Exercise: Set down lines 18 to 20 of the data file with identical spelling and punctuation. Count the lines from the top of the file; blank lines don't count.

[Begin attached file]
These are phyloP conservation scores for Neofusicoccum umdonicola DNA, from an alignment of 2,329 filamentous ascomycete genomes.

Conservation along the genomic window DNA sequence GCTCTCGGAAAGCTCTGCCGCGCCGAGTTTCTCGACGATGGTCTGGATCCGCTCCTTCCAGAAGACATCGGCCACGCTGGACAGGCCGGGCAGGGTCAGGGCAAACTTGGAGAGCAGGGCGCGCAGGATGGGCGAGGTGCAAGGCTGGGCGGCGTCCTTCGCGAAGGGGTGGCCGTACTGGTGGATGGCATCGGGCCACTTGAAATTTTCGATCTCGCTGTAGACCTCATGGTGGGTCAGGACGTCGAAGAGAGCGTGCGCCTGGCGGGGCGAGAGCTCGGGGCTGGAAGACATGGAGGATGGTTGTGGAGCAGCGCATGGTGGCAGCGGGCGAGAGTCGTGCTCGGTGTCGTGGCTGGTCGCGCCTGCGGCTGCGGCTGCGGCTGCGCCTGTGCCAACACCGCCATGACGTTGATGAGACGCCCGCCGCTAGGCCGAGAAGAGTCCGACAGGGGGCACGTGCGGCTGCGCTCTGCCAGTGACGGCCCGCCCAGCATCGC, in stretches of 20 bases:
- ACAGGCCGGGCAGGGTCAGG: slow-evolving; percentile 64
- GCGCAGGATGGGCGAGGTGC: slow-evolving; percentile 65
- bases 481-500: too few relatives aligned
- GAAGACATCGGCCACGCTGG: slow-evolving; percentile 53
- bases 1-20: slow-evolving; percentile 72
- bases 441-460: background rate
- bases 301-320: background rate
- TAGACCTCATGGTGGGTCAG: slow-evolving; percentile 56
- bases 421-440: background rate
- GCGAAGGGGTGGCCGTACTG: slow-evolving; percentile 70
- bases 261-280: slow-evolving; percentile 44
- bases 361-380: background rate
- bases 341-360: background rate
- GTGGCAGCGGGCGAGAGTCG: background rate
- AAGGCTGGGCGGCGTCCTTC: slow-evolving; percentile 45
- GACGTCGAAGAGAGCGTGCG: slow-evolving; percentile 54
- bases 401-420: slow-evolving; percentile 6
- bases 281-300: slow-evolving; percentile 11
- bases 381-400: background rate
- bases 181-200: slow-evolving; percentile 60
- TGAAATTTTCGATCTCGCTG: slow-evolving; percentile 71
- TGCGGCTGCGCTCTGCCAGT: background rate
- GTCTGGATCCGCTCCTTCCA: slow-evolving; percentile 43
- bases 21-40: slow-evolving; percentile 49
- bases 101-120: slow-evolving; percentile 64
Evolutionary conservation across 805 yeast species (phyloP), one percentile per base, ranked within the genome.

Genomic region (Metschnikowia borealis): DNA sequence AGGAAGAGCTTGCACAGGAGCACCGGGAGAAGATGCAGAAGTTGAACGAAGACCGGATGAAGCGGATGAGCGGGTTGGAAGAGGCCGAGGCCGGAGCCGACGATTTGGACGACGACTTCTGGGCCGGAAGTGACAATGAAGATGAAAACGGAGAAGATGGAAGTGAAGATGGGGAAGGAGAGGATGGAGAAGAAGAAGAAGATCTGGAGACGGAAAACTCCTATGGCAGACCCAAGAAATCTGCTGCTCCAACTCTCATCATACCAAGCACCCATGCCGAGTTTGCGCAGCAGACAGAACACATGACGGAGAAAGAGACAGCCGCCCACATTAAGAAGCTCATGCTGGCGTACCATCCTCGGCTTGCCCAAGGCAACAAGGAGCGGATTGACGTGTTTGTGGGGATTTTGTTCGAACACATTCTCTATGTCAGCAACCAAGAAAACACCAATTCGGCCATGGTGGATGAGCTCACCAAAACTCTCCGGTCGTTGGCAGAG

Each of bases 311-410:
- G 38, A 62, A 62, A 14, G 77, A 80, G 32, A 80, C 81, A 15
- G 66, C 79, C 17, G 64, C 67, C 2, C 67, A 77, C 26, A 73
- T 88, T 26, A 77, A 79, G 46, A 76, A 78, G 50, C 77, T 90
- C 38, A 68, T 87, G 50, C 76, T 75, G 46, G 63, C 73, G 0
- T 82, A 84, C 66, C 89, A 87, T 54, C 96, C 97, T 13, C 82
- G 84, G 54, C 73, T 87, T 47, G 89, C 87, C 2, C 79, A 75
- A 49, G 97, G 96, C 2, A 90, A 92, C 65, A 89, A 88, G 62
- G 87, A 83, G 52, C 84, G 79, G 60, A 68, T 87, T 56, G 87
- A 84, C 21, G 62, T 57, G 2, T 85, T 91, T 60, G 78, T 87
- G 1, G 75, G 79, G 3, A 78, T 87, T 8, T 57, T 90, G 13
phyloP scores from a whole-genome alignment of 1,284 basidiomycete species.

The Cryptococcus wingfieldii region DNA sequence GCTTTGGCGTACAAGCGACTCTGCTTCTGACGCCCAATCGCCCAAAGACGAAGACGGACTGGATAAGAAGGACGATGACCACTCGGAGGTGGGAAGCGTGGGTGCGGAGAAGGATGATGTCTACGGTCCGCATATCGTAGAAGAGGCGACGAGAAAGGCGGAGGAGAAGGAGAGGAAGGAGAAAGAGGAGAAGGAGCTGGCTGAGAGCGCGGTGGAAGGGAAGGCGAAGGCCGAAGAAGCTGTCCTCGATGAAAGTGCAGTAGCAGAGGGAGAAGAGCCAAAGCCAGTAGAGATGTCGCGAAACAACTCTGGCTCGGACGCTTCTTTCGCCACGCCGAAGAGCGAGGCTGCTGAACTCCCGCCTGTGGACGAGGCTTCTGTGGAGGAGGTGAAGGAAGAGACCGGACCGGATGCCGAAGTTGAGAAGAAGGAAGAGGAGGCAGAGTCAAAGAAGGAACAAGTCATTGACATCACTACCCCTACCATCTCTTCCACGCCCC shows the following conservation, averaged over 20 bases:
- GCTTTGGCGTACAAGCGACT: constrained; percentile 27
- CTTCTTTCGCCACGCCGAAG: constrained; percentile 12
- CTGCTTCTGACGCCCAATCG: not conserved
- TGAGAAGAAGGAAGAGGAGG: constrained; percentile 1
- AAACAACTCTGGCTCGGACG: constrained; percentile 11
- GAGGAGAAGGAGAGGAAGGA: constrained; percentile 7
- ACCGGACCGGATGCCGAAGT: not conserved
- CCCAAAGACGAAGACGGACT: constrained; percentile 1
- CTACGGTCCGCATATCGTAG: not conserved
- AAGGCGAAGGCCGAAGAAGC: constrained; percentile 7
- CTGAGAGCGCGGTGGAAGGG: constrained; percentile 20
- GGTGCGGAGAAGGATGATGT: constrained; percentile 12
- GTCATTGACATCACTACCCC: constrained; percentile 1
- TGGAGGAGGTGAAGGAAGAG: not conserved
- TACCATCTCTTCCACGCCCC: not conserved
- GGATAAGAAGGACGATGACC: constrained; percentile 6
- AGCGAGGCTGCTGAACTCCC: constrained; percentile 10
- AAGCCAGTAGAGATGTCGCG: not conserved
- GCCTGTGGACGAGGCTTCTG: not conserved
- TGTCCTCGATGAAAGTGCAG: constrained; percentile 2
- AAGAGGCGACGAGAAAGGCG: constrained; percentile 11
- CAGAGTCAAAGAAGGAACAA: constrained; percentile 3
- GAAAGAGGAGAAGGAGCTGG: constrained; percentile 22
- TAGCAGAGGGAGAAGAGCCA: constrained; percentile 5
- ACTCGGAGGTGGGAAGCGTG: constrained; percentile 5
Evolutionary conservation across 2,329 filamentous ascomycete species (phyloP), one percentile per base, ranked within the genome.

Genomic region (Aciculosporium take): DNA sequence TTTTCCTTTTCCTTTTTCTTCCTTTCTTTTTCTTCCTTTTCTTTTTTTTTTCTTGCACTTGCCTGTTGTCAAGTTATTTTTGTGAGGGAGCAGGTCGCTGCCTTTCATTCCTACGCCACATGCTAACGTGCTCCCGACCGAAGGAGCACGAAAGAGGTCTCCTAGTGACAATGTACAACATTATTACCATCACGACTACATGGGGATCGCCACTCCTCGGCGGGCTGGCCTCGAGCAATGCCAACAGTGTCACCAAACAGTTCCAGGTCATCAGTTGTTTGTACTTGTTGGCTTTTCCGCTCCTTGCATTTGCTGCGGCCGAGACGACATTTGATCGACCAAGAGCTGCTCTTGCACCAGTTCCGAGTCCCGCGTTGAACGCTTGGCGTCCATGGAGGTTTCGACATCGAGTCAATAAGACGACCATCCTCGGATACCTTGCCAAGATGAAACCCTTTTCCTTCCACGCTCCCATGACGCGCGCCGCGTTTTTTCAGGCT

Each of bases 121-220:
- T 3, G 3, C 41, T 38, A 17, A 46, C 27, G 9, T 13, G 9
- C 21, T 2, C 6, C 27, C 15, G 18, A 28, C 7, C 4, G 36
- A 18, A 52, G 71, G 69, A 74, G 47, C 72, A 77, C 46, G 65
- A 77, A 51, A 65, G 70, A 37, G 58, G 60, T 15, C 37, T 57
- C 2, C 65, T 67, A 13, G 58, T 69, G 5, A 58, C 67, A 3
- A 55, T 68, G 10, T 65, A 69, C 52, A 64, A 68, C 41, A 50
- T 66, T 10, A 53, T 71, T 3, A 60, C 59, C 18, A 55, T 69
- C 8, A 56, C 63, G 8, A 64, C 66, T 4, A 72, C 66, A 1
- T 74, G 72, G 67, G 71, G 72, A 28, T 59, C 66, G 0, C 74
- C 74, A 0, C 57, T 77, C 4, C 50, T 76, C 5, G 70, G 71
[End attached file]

- GACGTCGAAGAGAGCGTGCG: slow-evolving; percentile 54
- bases 401-420: slow-evolving; percentile 6
- bases 281-300: slow-evolving; percentile 11